Thomas Ayers (1816-1858) was an artist of historical significance because it was his drawings from 1855 that were the first renderings of Yosemite Valley. He was born in Woodbridge, New Jersey in 1816. After spending time in the Wisconsin Territories (in what became St Paul, Minnesota) as a draftsman, he headed out to California because of the announcement of the Gold discovery. As most did, he failed as a prospector, but made a name for himself as a landscape artist.
In 1855, James Hutchings, a promoter, had started Hutchings Illustrated California Magazine. As one of his first ventures, Hutchings hired Ayers as an illustrator to accompany his party to Yosemite Valley in June of 1855. During this trip, Ayres created five drawings. These drawings, along with a story of the trip, were published in Hutchings’ magazine. This is the article that Galen Clark read and inspired him to travel to Yosemite in August of that year.
Ayers also published an account of his trip in the Daily Alta California[i].
The following year (1856), Ayers returned to Yosemite and created more drawings. He took those drawings[ii] to New York and put his drawings on exhibit. This got the attention of Harper & Brothers publishers who commissioned him to return to California to do more drawings of the state for publication in Harper’s Weekly. After returning to San Francisco, he sailed down to Southern California to work on more material. On his return trip, the schooner he was on, Laura Bevan, with “10 or 11” aboard, sank in rough waters shortly after leaving San Pedro. Pieces of wreckage were found at Point Dume near Malibu and off Santa Cruz Island along the Southern California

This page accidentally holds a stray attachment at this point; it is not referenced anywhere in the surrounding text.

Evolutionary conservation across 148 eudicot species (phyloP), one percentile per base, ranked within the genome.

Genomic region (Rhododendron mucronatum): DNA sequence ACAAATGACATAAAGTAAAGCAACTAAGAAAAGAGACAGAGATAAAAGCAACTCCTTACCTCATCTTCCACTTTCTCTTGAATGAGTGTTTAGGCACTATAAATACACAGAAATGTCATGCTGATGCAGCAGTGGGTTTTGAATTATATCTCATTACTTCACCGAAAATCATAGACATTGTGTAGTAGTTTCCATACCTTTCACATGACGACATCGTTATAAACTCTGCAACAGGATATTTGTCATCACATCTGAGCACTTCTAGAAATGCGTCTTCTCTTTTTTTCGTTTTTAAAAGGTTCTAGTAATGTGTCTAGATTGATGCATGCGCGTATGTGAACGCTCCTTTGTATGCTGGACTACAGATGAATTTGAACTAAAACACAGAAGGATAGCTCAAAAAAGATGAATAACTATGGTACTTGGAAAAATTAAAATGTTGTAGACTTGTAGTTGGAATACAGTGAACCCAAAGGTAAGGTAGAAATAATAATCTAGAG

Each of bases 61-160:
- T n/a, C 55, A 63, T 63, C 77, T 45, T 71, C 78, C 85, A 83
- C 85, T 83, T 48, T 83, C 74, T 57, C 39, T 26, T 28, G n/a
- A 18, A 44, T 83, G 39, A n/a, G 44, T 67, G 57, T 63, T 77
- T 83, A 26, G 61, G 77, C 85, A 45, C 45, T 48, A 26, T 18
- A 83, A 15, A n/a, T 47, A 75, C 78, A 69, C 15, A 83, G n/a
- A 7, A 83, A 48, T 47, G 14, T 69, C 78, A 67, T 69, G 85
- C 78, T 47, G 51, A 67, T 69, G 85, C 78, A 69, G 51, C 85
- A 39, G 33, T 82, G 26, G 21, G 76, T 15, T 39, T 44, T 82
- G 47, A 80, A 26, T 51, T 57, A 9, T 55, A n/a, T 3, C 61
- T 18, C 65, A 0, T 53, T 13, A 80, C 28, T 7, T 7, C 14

Coast. All aboard perished, including Ayers, along with all the drawings he had with him. The date is said to be April 16, 1858. Reports of the incident say among the passengers, according to one report, was “…T. A. Ayres, an artist of merit….” Ironically, Ayres had cancelled return passage on another schooner because it was deemed unseaworthy. While the schooner, Senator, was recovering floating pieces of the wreckage a week later, the “unseaworthy” ship docked in San Francisco.[iii]
Though his work is not considered of high quality, it is significant in that it was the first to depict Yosemite Valley and that there are only 7 original drawings of Yosemite left, all of which are now owned by the National Park Service.
The five original drawings are:
The entrance to the valley now called Artists Point
El Capitan noted as “Scene of the Valley of the Yo Hemity, California. The Cliff of El Capitan, looking West.
The Domes of the Valley
Cascades of the Rainbow
The High Falls (Of Yosemite Falls)
The two of the valley from 1856 were:
The Falls of Ta-sa-yue, South Fork (Illiouette Falls)
The Falls of Ca-no-pah (now called Vernal Falls)
[i] This was a San Francisco newspaper. It was comparatively new and a combination of two papers that both “bellied up” because most of the employees quit in order to search for Gold in 1849.
[ii] All but two drawings, which he sold to an Admiral James Alden of Boston.
[iii] Thomas A. Ayres: Artist-Argonaut of California Jeanne Van Nostrand. California Historical Society Vol 20 No 3, Sep , 1941